However, I do get glutened by accident from desks etc but now I clean all of them at work. Every time I think I want something I shouldn't have, I remember the pain and the DH and I lose all urge to eat the wrong things. It doesn't take long before you become proficient at reading labels and knowing what you can and can't eat.

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Hi I'm also new at this! I feel like you. overwhelmed, sad, mad, sick, sick sick! The more I avoid gulten the more I'm aware of it. The more I avoid the worse I feel! Detox sister! Thats what I think were going through! Our bodies are rebelling. Everyone keeps saying hang in there it gets better, I just wonder when thats supposed to be? Just know your in good company. I don't feel like anyone understands how many parts of my body feel like crap! We'll get through this together!

Stef 4 dogs

I completely understand what you are saying exactly.....thats what everyone keeps saying "hang in there" well u know what IAM TIRED OF HANGING IN!!!!! i feel sick alllll the time and when is it gonna get better????

iam soooo depressed:(

lemonade

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Hey lemonade, here's a big (((((((HUG)))))))) for you, we all understand! :) Unfortunately it will only get better with time. Wish it were otherwise. :( But just han... ok I won't say it anymore.... :P

Pauliina

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Hey lemonade, here's a big (((((((HUG)))))))) for you, we all understand! :) Unfortunately it will only get better with time. Wish it were otherwise. :( But just han... ok I won't say it anymore.... :P

Pauliina

For what it's worth, we've all said at one time or another that we're tired of hanging in there! I still get that way too! After I was diagnosed, I was immensley relieved to have my symptoms verified by a medical diagnosis because I thought I was going crazy. It was also a triumphant "up yours" to everyone who thought I was making it all up. But after that wore off and the reality of this life-long committment set in, it was overwhelming. And when I didn't start to feel better immediately, I was really really grumpy and didn't see the point in "hanging in there." If I was to feel like poo, I might as well be eating the foods I liked that made me sick, right? Well, I'm telling you, it's worth "hanging in there," even when you are sick of it, because eventually you'll break through that phase of feeling sick all the time and all the inconvieniences will be worth it! In the words of Winston Churchill, "If you are going through hell, keep going!" :)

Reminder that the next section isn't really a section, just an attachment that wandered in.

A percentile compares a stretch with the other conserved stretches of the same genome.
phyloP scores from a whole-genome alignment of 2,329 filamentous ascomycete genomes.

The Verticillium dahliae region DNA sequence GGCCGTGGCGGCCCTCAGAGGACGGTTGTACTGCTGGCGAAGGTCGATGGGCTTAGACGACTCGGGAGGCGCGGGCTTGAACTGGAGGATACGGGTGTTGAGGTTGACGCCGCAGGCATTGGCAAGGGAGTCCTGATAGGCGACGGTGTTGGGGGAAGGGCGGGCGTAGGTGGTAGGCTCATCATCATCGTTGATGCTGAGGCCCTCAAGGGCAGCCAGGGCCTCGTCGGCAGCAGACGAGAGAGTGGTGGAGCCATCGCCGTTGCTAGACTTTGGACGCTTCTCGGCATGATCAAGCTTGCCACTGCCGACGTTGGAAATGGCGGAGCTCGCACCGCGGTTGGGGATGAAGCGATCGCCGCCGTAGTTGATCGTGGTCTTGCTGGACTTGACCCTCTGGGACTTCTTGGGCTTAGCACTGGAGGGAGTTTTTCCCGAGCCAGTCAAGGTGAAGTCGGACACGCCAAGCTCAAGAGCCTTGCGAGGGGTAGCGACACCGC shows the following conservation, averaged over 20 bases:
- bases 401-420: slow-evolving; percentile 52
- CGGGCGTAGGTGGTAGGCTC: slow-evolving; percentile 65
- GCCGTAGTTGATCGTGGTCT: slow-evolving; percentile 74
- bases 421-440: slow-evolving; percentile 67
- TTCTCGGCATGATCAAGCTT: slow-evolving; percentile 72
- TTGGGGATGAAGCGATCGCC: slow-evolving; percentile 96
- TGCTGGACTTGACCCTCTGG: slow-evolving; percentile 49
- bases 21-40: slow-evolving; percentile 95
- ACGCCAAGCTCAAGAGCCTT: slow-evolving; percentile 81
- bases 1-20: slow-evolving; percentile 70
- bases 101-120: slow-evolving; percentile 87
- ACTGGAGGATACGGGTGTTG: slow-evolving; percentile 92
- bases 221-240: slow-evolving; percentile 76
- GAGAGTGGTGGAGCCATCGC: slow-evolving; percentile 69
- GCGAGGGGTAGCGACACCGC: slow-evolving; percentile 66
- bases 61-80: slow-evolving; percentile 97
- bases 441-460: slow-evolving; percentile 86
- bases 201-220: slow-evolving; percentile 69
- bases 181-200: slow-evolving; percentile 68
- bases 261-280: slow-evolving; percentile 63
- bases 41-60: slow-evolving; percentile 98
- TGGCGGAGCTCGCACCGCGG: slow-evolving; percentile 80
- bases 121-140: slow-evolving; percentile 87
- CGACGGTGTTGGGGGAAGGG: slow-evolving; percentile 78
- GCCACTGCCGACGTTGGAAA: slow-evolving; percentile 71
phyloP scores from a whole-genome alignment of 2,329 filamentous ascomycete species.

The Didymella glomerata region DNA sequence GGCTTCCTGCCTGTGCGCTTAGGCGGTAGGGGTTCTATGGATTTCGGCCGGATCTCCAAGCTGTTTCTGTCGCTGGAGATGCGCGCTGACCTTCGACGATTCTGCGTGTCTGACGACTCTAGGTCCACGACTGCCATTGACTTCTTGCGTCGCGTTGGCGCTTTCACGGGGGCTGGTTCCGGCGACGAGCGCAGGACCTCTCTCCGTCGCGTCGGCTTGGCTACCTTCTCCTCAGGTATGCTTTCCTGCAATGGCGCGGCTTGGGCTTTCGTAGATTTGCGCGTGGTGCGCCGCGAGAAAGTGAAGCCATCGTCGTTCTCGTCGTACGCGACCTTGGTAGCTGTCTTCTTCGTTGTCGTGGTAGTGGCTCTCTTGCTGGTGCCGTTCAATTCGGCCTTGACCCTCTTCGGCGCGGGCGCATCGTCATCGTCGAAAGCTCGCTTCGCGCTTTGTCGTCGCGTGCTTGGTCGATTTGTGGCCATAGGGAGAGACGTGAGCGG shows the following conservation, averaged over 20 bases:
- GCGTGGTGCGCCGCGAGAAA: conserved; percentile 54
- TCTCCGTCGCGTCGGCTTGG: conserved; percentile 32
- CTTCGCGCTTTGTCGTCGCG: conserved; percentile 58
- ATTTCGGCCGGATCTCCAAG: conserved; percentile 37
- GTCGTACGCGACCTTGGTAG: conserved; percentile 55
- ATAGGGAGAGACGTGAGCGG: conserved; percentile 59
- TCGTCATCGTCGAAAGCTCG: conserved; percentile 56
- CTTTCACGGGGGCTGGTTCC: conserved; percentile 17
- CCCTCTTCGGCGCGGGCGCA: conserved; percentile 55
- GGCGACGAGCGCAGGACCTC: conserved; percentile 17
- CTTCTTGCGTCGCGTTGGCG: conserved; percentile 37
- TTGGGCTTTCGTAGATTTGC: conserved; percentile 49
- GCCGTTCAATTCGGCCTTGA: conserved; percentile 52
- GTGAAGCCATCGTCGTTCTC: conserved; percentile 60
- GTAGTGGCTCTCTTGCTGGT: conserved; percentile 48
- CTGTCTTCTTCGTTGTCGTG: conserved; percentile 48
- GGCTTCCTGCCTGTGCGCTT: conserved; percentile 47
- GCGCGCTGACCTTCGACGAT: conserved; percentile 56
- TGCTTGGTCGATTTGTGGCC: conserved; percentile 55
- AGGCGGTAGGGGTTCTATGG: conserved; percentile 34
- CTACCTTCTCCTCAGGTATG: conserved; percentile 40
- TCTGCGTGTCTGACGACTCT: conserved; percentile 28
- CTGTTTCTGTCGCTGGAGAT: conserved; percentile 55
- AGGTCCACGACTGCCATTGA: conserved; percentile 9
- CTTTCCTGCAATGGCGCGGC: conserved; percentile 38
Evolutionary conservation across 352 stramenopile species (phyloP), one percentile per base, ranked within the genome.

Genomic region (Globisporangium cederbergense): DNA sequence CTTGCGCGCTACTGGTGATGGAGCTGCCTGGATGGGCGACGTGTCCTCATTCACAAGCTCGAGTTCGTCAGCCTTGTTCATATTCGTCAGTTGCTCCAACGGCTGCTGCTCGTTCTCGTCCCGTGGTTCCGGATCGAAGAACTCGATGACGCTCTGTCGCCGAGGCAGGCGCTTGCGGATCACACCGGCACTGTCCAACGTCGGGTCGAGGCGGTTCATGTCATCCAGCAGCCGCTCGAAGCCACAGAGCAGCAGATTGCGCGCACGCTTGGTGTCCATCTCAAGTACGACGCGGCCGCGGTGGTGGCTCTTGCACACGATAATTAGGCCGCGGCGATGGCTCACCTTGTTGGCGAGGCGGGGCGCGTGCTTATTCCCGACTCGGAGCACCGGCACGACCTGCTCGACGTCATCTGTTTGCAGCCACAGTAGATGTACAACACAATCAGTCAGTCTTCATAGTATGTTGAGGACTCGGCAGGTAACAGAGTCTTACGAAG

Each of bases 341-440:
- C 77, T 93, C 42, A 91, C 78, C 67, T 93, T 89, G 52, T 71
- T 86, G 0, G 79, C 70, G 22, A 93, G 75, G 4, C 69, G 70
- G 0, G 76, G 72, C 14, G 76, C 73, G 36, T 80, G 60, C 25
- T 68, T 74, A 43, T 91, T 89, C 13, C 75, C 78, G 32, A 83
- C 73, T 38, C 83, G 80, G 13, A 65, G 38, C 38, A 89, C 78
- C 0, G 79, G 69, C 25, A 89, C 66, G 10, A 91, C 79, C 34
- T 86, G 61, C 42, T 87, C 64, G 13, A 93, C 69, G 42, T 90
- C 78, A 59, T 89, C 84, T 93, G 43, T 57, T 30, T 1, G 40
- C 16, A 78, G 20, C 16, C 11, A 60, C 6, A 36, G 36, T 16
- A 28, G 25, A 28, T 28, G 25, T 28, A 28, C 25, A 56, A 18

Karen

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No biggie were my first thoughts after being diagnosed. I mean, all you have to cut out are gluten foods (wheat, barley and rye), how tough can that be right? I remember driving home in the car after being diagnosed feeling elated that at last all the strange illnesses and diseases I had at long last had a name to place on their ugly faces.

The honeymoon was over when I arrived home, went to fix the family meal. Pasta was out for sure, but I had thawed Italian Sausage for spaghetti and meatballs that night. Wouldn’t you know it, the sausage had wheat in it, the pasta had wheat in it, even the spaghetti sauce had wheat in it. So I tore apart the pantry, reading every can, every box, every package. To my utter disappointment, when all was said and done, the pantry shelves were empty and I only had a handful of items on my new “Celiac” shelf. Stewed tomatoes, packages of beans, canned fruits and the likes. The pantry was filled when I started; it now looked like a ghost town. Off to the internet and making phone calls to the suppliers of the staples that remained. Discovered that the beans were out as the manufacturer reported “Cross Contamination highly possible”. So now I was left with a few canned beans (wondered about cross contamination here), stewed tomatoes and a variety of canned fruit.

Went to the refrigerator and discovered I had all the fixings of a salad, but then was saddened to discover that I did not posses a single bottle of salad dressing that did not contain wheat. I will never forget that first meal, a salad with stewed tomatoes on top. Yuck.

Having torn apart my pantry, I had a good idea of my “normal” brands and was off to the internet once again to do my research. Found some company websites that listed their gluten free (gluten-free) products and some that didn’t, for those that did not list gluten-free products, I call their customer service lines. Some were helpful, some were not and others were quite rude. This went on for several days until I had a full database built in the brands and foods I was familiar with, so off to the grocery store I went. It took me hours to mull over all the labels, many were lacking in full ingredients. I had to find some new products, wrote down their names and brands, once again hit the internet and customer service lines to find out if they were gluten-free or cross contaminated.

The salads with stewed tomatoes, fresh fruit and vegetables were getting real old and I was nowhere near ready to really do any serious marketing for myself. I was sad, hungry, foul-tempered and overall really ticked off that removing three stinking items from my diet was proving to be such a daunting task.